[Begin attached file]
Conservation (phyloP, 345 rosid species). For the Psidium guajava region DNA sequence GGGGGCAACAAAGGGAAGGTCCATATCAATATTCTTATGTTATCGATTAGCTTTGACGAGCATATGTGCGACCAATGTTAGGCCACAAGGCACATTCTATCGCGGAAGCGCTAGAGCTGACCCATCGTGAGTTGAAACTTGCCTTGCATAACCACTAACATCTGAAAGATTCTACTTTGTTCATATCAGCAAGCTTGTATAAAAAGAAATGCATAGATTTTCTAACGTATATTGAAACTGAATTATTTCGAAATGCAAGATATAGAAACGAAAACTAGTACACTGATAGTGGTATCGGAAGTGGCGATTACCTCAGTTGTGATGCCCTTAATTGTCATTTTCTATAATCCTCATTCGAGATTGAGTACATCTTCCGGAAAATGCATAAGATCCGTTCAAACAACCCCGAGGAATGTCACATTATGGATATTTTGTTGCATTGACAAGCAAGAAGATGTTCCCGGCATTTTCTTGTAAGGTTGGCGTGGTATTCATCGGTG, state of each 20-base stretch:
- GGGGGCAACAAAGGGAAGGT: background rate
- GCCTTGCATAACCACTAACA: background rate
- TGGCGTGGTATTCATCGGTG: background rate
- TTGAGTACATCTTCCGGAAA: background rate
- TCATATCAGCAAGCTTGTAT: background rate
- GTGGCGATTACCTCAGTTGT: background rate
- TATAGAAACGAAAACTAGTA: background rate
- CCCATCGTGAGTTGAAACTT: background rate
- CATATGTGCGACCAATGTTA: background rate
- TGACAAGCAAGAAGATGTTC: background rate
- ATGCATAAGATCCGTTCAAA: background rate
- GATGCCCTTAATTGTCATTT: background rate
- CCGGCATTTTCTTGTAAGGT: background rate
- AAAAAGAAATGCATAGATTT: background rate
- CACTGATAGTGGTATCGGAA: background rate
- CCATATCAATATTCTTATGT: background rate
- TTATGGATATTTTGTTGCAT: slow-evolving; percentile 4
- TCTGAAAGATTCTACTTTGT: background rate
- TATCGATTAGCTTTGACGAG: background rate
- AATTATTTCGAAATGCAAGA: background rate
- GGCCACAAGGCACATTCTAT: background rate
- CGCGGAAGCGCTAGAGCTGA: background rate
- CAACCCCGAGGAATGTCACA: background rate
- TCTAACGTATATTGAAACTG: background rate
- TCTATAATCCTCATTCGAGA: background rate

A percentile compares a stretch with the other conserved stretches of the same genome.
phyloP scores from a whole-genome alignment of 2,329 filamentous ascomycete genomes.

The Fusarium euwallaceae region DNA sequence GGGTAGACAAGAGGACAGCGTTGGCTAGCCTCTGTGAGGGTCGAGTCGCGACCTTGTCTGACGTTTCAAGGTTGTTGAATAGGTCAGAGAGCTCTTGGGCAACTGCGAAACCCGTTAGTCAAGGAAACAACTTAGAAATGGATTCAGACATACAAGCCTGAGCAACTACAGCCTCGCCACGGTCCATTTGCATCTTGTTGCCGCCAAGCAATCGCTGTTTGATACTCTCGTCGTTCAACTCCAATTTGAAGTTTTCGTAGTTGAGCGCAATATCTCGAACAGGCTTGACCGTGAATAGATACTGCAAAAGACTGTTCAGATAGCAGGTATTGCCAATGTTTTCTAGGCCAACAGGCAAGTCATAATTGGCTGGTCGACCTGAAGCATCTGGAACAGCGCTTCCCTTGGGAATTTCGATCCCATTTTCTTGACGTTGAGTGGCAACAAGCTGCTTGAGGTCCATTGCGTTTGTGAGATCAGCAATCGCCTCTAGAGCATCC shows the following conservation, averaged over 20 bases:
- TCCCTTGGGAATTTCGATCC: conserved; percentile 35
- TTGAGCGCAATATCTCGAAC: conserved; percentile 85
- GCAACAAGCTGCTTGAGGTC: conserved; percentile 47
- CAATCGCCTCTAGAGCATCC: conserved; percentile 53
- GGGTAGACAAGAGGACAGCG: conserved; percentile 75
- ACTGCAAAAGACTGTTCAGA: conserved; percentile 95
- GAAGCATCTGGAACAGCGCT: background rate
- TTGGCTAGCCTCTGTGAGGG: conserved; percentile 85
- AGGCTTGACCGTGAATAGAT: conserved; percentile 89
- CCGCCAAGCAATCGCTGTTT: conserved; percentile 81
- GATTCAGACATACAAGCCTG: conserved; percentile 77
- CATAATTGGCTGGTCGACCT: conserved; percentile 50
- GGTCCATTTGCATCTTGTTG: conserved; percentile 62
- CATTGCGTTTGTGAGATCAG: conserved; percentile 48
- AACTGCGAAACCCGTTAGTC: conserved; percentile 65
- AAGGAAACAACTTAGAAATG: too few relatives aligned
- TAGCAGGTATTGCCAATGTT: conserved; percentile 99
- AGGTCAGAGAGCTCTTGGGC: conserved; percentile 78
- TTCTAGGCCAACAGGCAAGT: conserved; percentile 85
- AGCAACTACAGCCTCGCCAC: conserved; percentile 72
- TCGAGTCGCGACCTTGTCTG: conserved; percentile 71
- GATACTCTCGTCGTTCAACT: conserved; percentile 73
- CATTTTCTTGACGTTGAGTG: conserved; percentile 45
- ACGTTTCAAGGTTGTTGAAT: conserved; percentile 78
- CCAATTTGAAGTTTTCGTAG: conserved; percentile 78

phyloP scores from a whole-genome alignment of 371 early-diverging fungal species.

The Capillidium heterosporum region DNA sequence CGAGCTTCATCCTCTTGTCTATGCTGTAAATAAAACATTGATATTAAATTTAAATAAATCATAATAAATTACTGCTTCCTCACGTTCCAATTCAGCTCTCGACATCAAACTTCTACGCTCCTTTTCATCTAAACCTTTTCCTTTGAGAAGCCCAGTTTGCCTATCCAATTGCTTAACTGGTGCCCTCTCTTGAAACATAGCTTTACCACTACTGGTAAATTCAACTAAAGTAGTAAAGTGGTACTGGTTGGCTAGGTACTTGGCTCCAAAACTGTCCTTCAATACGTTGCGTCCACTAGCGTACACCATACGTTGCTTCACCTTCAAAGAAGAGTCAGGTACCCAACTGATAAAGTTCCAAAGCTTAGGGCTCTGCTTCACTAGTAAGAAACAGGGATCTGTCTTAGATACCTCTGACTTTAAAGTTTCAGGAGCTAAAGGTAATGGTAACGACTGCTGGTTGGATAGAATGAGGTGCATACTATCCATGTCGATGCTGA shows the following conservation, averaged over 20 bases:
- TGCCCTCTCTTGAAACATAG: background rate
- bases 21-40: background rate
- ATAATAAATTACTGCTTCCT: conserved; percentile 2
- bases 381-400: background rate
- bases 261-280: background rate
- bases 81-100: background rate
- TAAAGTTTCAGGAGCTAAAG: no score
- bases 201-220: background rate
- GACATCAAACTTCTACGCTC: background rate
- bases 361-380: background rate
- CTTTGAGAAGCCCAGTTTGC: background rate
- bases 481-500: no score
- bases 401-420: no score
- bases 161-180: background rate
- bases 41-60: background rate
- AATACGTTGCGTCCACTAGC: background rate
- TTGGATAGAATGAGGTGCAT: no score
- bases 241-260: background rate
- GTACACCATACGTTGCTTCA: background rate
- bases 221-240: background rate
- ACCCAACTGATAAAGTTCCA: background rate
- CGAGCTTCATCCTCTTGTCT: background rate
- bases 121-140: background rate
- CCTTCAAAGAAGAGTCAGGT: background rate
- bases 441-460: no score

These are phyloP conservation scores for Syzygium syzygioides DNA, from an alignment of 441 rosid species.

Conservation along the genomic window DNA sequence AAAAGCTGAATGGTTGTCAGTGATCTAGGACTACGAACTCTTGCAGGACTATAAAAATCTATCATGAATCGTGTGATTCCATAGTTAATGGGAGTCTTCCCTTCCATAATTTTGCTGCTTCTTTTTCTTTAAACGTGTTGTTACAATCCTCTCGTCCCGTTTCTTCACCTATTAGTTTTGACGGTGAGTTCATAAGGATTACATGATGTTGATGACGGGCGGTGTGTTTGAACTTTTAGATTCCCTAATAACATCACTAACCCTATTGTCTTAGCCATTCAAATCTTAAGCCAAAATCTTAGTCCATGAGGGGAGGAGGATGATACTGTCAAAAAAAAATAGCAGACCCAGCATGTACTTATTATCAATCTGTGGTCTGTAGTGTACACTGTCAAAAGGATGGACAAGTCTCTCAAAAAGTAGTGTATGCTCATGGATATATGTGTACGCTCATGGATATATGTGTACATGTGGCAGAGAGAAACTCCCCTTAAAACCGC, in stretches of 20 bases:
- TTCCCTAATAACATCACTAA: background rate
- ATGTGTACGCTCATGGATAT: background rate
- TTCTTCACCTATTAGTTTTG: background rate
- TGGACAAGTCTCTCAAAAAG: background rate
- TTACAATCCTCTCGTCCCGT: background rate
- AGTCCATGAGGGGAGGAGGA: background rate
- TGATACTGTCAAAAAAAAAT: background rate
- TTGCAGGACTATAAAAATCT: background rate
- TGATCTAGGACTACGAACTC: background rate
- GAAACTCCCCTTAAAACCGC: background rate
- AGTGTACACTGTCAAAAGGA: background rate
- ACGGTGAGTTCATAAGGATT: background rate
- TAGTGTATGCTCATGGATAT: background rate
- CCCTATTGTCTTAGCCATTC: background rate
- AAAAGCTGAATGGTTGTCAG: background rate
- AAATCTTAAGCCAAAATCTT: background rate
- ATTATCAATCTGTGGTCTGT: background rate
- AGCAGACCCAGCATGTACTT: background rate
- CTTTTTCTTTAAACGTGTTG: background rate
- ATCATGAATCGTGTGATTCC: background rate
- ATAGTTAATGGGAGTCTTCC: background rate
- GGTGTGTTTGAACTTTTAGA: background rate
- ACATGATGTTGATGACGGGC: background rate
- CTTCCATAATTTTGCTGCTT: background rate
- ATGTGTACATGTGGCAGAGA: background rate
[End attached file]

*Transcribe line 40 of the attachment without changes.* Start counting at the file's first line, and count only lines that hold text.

- GATTCAGACATACAAGCCTG: conserved; percentile 77